Amid growing student interest in entrepreneurial courses and activities, the University has formed a study group to recommend ways to foster “entrepreneurship in the Princeton way.”

The Princeton Entrepreneurship Advisory Committee is encouraging alumni to take part in an online survey about their exposure to entrepreneurial opportunities on campus, whether entrepreneurship should be part of the Princeton experience, and if they are interested in mentoring students. The survey, which also is open to faculty and students, can be found at

Professor Mung Chiang, chair of the committee, said alumni input will be a vital part of the group’s work and that visits to several cities are planned. He said the group will focus on developing a vision for entrepreneurship at Princeton and mechanisms to support that, learning from practices at peer institutions. The committee hopes to report to Provost David Lee *96 *99 and President Eisgruber ’83 by the end of 2014.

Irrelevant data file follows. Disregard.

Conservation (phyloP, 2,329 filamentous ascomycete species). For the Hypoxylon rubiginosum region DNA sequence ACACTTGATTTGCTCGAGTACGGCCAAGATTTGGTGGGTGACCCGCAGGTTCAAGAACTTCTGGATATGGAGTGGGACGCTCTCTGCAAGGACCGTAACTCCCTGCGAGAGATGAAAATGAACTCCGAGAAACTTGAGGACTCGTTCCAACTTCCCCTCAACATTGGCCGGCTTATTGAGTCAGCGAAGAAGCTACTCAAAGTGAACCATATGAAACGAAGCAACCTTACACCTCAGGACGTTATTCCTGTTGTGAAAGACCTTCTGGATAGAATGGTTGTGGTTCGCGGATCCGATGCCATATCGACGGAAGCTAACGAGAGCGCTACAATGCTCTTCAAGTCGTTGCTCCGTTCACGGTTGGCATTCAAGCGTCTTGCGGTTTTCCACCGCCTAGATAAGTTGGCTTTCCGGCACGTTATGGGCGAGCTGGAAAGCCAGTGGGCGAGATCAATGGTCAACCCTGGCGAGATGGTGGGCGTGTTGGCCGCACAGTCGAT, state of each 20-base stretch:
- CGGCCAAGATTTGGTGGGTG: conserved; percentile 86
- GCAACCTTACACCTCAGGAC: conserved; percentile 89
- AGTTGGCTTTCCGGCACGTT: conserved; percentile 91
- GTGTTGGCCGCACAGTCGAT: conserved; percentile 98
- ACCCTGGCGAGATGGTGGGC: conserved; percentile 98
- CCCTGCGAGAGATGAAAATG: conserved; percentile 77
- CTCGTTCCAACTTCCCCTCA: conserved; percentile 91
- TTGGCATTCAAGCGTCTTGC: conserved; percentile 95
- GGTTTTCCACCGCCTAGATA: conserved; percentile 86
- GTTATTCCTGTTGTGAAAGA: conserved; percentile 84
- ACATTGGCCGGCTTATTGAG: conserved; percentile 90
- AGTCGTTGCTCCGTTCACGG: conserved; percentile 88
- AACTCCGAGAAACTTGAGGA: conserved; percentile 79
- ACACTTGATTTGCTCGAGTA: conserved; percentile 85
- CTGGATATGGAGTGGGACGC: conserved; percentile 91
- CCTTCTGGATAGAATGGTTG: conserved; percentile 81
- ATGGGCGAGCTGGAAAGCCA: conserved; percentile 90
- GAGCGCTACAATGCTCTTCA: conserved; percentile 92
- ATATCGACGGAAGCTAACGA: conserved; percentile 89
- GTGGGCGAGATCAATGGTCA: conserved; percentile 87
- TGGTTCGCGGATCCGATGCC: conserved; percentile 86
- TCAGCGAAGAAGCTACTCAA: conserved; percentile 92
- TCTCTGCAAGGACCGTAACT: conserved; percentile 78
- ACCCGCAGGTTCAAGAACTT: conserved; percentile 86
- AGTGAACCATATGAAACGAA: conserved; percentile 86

In April Chiang became director of the Keller Center, which promotes entrepreneurship on campus. The center will offer seven entrepreneurial courses this fall, the most it has offered in a single semester. Chiang said about 18 percent of seniors have taken at least one entrepreneurship course; two-thirds of the students are not engineering majors.

“We define ‘entrepreneurship’ in a broad way, including social entrepreneurship, technology entrepreneurship, and entrepreneurship within large organizations,” Chiang said. “We think of ‘entrepreneur’ not as a job title, but as a mindset to challenge convention and to pursue transformative changes.”